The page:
European rocket manufacturer ArianeGroup and French space agency CNES debuted a reusable rocket design last week called ArianeWorks — and it looks very reminiscent of SpaceX’s Falcon 9.
“To be fair, the European rocket builders have not sought to hide their emulation of SpaceX,” wrote Eric Berger for Ars Technica, pointing out that CNES officials had been very forthcoming about how plans for a hopper vehicle in 2012 were very similar to SpaceX’s work.
According to the promotional video, the Prometheus engines that powers the new space vehicle features 100 tons of thrust uses a mix of oxygen and methane as fuel — meaning it could make future rocket launches up to ten times cheaper.
The rocket itself will cost an estimated $1.1 million U.S. and will feature 3D printed parts. Plans by the European Space Agency call for the use of the Prometheus rocket for the successor of the Ariane 6 — a non-reusable launcher that costs substantially more.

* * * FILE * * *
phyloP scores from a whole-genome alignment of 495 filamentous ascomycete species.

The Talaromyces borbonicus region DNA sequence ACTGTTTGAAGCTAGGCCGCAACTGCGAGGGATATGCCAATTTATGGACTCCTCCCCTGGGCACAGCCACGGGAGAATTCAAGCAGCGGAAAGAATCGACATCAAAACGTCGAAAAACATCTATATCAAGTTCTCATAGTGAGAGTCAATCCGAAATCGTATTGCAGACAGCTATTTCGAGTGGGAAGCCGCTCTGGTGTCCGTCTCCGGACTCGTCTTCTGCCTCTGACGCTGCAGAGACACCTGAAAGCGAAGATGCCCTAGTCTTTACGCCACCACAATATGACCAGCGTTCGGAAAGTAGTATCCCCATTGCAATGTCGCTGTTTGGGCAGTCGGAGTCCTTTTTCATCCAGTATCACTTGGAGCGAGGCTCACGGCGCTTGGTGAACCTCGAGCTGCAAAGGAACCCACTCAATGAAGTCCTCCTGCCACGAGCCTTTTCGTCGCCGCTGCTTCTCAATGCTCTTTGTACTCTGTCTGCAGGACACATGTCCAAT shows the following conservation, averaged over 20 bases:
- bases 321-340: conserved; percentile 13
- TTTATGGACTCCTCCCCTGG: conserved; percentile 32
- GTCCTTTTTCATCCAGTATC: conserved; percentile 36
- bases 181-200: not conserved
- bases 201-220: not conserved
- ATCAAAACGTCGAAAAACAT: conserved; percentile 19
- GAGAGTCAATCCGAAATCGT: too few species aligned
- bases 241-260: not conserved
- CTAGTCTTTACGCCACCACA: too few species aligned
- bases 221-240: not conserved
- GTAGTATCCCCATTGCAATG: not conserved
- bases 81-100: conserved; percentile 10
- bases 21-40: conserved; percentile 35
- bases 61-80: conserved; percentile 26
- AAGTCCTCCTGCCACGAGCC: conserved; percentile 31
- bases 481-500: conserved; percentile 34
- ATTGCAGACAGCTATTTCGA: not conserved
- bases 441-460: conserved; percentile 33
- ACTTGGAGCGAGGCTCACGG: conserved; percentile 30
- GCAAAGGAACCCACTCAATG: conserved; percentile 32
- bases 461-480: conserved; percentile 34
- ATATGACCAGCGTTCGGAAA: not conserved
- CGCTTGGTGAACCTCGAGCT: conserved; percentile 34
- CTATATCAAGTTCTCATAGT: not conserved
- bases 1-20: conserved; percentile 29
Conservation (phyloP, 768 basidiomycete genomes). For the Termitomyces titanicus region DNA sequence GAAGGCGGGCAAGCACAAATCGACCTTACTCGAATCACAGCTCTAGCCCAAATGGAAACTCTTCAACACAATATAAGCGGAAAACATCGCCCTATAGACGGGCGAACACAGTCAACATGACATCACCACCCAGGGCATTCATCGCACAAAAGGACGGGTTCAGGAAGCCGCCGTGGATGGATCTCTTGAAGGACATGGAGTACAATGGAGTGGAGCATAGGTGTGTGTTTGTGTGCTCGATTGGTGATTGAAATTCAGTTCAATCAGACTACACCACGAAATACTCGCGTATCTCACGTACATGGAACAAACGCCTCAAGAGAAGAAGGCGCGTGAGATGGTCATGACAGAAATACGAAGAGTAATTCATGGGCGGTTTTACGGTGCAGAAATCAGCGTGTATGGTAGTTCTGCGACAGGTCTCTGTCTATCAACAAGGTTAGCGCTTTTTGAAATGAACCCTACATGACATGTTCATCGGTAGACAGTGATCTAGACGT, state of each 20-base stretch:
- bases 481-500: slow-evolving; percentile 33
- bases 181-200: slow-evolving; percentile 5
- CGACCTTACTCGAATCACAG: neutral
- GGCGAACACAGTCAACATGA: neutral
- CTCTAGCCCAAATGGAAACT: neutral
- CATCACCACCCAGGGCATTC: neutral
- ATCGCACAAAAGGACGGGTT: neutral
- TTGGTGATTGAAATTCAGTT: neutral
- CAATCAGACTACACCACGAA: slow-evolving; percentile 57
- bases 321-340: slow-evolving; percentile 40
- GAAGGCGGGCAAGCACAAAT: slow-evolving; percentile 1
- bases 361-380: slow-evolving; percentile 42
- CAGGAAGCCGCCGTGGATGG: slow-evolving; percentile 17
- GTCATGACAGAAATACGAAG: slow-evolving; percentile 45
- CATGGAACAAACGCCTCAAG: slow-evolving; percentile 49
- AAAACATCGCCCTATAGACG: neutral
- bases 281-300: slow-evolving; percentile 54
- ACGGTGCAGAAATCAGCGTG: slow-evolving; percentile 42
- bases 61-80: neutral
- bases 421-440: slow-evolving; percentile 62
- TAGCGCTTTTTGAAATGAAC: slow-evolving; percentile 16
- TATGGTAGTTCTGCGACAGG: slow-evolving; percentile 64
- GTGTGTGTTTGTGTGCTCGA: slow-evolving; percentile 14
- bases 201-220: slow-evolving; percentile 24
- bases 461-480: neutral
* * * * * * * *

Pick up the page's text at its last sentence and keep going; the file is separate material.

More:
SpaceX’s Merlin 1D rocket used for Falcon 9 rocket launches has some very similar specs — up to 914 kilonewtons or 93 tons of thrust — as Ars pointed out. The rocket shown in the promotional video also features four landing legs — just like the Falcon 9.
But SpaceX has a massive head start: last week, the Elon Musk-led space company launched the same Falcon 9 rocket for a record-breaking fourth time. So far, all we’ve seen of Ariane’s new platform is a fancy animation.
READ MORE: Europe unveils design of reusable rocket that looks a lot like a Falcon 9 [Ars Technica]
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